In late 1788, George III once again began showing signs of the mysterious mental illness that had first plagued him in the 1760s. Politicians, scenting the possibility of change, homed in for the kill. So, for that matter, did the king's much-disliked son and heir, the Prince of Wales. But in 1789, just as the Prince was on the verge of becoming Regent...the king made a miraculous (and mysterious) recovery.
A little over two centuries later, the playwright Alan Bennett turned this material into The Madness of George III (1991), which proved to be an international hit. Bennett and director Nicholas Hytner adapted it to film as The Madness of King George (1994); the film had a successful art house run and earned an Oscar nomination (not to mention some very belated recognition) for its star, Nigel Hawthorne. Helen Mirren was also nominated for an Oscar as "Best Actress in a Supporting Role", for her portrayal of Charlotte of Mecklenburg-Strelitz, George III's Queen consort.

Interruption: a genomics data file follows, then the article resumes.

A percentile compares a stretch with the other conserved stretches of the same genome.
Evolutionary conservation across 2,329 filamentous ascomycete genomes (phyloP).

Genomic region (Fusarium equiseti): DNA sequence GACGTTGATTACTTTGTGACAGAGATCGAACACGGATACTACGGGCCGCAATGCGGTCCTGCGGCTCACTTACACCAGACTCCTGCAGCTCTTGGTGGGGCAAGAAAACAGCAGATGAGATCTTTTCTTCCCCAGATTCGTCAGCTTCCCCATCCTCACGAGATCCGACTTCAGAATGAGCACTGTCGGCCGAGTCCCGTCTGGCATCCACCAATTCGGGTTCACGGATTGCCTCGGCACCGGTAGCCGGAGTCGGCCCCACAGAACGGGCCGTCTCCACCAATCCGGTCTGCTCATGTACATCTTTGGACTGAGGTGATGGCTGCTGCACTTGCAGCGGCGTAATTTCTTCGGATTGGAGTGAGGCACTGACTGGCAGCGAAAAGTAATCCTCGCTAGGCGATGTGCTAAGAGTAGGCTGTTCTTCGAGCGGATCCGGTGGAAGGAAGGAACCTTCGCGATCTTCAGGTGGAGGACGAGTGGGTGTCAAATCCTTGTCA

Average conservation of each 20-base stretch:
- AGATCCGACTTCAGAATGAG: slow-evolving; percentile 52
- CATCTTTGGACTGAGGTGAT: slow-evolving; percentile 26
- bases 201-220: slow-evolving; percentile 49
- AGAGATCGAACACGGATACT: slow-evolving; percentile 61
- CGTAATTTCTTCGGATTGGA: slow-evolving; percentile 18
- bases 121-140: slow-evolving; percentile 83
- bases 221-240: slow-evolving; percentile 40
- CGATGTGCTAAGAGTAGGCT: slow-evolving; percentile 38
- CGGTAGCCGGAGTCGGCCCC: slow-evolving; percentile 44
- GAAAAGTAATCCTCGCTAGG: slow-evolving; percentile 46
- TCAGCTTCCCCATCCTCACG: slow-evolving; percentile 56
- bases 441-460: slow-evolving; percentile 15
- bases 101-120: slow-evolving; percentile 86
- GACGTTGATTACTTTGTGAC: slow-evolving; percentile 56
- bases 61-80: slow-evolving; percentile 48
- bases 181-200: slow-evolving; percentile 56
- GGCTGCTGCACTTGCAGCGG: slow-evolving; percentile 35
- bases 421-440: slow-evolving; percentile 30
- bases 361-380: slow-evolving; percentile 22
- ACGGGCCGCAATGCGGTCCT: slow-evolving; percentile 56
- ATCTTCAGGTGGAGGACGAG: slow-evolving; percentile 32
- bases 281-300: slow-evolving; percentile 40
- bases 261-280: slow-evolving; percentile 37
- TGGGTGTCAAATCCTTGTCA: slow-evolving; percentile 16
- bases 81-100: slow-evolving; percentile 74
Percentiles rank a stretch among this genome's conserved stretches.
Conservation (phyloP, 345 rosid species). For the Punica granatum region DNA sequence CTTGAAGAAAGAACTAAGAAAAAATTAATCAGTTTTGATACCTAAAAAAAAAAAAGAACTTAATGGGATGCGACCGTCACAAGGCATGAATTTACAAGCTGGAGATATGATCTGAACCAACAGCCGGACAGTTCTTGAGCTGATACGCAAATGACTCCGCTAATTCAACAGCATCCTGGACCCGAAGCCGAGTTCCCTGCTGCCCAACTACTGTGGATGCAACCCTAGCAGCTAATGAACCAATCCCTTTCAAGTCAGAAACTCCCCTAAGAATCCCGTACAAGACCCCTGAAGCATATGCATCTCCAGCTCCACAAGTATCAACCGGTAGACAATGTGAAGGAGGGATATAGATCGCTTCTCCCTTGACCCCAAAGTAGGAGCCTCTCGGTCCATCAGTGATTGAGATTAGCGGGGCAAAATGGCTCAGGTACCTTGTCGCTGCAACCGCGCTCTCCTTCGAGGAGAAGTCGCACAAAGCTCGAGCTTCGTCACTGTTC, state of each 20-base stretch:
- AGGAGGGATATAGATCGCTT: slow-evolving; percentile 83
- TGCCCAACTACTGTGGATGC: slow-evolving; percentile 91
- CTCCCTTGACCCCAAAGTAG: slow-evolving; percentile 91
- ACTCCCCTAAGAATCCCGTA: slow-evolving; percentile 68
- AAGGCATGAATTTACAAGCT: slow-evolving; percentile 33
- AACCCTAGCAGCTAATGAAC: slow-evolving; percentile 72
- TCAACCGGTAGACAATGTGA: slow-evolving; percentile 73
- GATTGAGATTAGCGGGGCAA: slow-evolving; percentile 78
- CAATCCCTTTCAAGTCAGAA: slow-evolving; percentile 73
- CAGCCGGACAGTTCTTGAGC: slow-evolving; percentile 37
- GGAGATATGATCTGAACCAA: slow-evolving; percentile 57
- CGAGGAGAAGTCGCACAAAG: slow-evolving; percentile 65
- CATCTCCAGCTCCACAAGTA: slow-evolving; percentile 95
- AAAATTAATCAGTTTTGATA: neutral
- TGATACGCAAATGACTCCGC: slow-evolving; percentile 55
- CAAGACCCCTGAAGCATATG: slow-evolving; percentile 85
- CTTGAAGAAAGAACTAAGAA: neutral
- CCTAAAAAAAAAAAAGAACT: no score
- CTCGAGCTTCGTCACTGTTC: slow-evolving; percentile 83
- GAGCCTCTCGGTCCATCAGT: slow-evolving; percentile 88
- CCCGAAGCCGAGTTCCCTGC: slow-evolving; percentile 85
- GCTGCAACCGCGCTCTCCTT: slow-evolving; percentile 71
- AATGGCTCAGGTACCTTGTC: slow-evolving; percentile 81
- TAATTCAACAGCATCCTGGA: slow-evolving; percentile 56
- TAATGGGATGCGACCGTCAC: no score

Contemporary audiences noted some obvious similarities between the film's House of Hanover and the twentieth-century House of Windsor, especially when it came to frustrated Princes of Wales. However, the film is as much a response to King Lear as to modern royal foibles.
This film provides examples of:
- Adipose Rex:
- Prince George. He just gets bigger and bigger and bigger and bigger and bigger.
- The Duke of York puts on weight too.